A rogue Arts and Crafts finish


Synopsis: Though not the finish intended by C.F.A. Voysey when he designed his two-heart chair, this rich, dark-brown finish is the one often found when you see this Arts and Crafts chair in collections. So when Nancy Hiller made the chair for an upcoming article, she used this finish. It requires a three-step coloring system to get its warm, layered appearance.


In 1898, when British architect C.F.A. Voysey designed his two-heart chair, he specified that it should be “made in oak and left quite free from stain or polish.” This direction for the finish was not relegated to a footnote, but handwritten in capitals at the top of the drawing.

As anyone who does custom design or builds to order will know, customers often have their own agendas. This is how many examples of the chair came to have a dark finish, long associated with wood species such as mahogany that were considered “higher quality” than English oak. Such sleight of hand was inconsistent with the basic values of the Arts and Crafts movement, which emphasized honesty (for example, through exposed joinery) and encouraged people to ask themselves just why they attributed higher quality to things that were not home-grown or homemade, which implicitly disparaged the simple, local, and not contrived.

In 2017, when I went to England with the primary goal of measuring one of these chairs at The Wilson (formerly the Cheltenham Museum), the one I spent time with was dark. I don’t know the particular finishing materials or processes used on that chair, but it was a rich, warm dark brown; like a little black dress, the darkness played tricks on the eye, making the chair seem more delicate and spindly than it looks when finished to Voysey’s specifications.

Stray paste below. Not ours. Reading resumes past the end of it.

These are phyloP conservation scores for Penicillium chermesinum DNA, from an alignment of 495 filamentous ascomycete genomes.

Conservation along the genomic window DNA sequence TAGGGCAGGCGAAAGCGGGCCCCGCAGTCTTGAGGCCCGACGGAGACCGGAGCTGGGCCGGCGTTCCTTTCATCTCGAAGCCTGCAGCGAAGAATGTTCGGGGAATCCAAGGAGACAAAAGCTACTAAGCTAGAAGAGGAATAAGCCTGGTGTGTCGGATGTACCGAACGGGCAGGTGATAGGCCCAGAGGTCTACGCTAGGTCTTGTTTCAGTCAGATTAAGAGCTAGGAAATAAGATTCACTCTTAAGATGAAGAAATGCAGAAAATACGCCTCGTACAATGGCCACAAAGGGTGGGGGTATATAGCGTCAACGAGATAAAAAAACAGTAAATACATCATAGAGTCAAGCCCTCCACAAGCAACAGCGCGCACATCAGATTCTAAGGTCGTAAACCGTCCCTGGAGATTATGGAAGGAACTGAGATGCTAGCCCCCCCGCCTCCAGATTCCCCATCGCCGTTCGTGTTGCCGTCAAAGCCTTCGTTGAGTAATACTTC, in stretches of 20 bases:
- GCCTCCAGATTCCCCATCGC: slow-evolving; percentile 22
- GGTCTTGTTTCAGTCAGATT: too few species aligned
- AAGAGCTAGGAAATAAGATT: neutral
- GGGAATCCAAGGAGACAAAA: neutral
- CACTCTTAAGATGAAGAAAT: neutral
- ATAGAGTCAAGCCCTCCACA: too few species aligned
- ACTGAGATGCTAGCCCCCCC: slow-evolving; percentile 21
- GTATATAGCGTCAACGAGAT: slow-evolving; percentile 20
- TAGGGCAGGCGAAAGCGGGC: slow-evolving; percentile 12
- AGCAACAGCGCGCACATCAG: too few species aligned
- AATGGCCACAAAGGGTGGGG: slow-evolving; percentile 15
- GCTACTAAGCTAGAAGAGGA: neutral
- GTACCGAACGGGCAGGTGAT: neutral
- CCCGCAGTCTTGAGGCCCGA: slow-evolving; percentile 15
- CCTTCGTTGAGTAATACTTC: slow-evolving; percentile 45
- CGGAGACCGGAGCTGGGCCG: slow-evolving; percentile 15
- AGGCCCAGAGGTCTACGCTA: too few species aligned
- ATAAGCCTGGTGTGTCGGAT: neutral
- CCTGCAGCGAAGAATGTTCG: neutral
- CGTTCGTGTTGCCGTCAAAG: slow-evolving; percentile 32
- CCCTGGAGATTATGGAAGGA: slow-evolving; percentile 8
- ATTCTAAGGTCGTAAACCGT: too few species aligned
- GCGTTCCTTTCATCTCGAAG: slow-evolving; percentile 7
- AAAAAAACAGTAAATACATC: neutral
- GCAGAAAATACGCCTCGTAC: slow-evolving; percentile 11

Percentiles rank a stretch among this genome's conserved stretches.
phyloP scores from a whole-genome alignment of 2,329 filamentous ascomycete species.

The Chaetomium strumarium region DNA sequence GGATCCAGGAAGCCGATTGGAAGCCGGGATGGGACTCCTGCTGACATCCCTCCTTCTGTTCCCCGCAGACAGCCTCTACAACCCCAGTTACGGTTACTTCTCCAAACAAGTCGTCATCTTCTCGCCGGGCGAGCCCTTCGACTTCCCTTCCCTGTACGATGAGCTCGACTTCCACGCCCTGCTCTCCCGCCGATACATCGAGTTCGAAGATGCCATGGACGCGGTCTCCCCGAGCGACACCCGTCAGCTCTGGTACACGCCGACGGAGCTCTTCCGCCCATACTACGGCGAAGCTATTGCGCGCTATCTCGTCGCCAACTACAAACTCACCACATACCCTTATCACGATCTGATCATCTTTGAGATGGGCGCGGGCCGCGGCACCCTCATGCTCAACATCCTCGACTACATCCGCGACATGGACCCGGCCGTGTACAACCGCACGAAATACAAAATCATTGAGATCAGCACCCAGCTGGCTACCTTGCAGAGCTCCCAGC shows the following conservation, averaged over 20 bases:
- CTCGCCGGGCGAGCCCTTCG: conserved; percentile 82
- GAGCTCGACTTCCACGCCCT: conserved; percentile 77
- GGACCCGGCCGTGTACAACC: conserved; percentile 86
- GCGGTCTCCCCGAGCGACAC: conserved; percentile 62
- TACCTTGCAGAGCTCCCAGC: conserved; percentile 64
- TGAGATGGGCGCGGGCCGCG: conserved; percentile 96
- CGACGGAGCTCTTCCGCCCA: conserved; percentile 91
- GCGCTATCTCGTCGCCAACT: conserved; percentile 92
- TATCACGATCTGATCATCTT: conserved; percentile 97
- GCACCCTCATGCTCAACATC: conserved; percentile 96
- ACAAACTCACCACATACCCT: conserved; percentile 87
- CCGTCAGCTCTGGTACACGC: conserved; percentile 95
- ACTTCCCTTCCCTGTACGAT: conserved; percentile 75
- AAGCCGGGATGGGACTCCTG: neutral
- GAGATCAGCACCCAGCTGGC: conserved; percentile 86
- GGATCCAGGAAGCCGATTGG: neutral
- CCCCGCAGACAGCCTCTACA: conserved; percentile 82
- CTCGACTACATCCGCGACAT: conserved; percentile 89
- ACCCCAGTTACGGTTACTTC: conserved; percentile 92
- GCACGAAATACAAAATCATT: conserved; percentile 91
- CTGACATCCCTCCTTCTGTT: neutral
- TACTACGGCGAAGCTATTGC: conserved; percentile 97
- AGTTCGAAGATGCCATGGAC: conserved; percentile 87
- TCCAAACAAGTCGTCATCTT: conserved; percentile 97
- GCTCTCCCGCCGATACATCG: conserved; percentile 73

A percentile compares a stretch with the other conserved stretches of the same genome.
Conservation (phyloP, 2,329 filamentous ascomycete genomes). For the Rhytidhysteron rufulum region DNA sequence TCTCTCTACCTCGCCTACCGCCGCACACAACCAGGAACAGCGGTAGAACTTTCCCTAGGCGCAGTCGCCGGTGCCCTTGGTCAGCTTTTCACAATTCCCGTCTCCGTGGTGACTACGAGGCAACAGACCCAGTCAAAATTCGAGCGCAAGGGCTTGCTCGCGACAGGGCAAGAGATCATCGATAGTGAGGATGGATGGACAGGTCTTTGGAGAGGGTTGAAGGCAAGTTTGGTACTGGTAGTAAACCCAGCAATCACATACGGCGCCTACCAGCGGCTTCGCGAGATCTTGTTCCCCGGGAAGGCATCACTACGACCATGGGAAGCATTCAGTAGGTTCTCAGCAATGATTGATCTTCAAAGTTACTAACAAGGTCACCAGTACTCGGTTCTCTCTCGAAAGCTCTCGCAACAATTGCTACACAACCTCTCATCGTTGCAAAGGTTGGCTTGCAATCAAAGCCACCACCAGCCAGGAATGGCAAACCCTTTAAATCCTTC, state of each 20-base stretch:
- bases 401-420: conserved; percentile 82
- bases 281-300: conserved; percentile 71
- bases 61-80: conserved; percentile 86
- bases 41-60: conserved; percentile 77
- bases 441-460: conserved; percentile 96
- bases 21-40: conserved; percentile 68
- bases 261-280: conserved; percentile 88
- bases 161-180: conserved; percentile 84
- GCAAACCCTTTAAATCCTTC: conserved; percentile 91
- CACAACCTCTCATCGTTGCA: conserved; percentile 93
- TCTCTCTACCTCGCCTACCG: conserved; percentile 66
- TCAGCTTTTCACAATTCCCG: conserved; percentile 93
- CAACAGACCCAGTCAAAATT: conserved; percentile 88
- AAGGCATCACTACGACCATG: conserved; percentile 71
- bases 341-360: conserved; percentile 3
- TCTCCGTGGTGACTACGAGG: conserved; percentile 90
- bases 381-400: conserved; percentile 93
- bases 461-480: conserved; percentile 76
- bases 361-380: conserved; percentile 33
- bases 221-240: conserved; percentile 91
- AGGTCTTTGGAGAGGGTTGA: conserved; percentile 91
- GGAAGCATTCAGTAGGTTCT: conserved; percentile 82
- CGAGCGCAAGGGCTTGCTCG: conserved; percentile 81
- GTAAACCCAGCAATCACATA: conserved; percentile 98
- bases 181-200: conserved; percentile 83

I’ve finished most of my chairs only with linseed oil, but for an article I prepared for an upcoming issue, the editors and I decided to color the chair dark. I use a three-step coloring system to get a warm, layered depth of finish typical of turn-of-the-century furniture and millwork—in other words, exactly the kind of finish Voysey did not want for his two-heart chair. 

Begin by sanding the oak to 180 grit. Remove all dust, using a vacuum with a brush attachment, compressed air, or both. Raise the grain with a lightly dampened cloth. Let it dry, then sand again. Then move through dye, stain, shellac, and finally wax.

A layered finish 

TransTint, wood finish, shellac, and paste wax

First add color with a dye. Then enhance that color and bring out the wood’s character with a stain. Next, seal all that in with an amber shellac that warms the color at the same time. And finally, add a layer of paste wax to protect it all.

Boost color and grain

Starting with a dye instead of stain pops the grain. The dye darkens uniformly, coloring the medullary rays along with the rest of the wood.

Brush on a base color. Hiller uses TransTint waterborne dye in Dark Walnut #6005. Apply the solution with a foam brush, then use a dampened cloth to spread it evenly on all parts of the piece. Wipe off the excess with a dry cloth. When the dye is dry, check the surface. If it feels rough, carefully scuff-sand with 320-grit paper.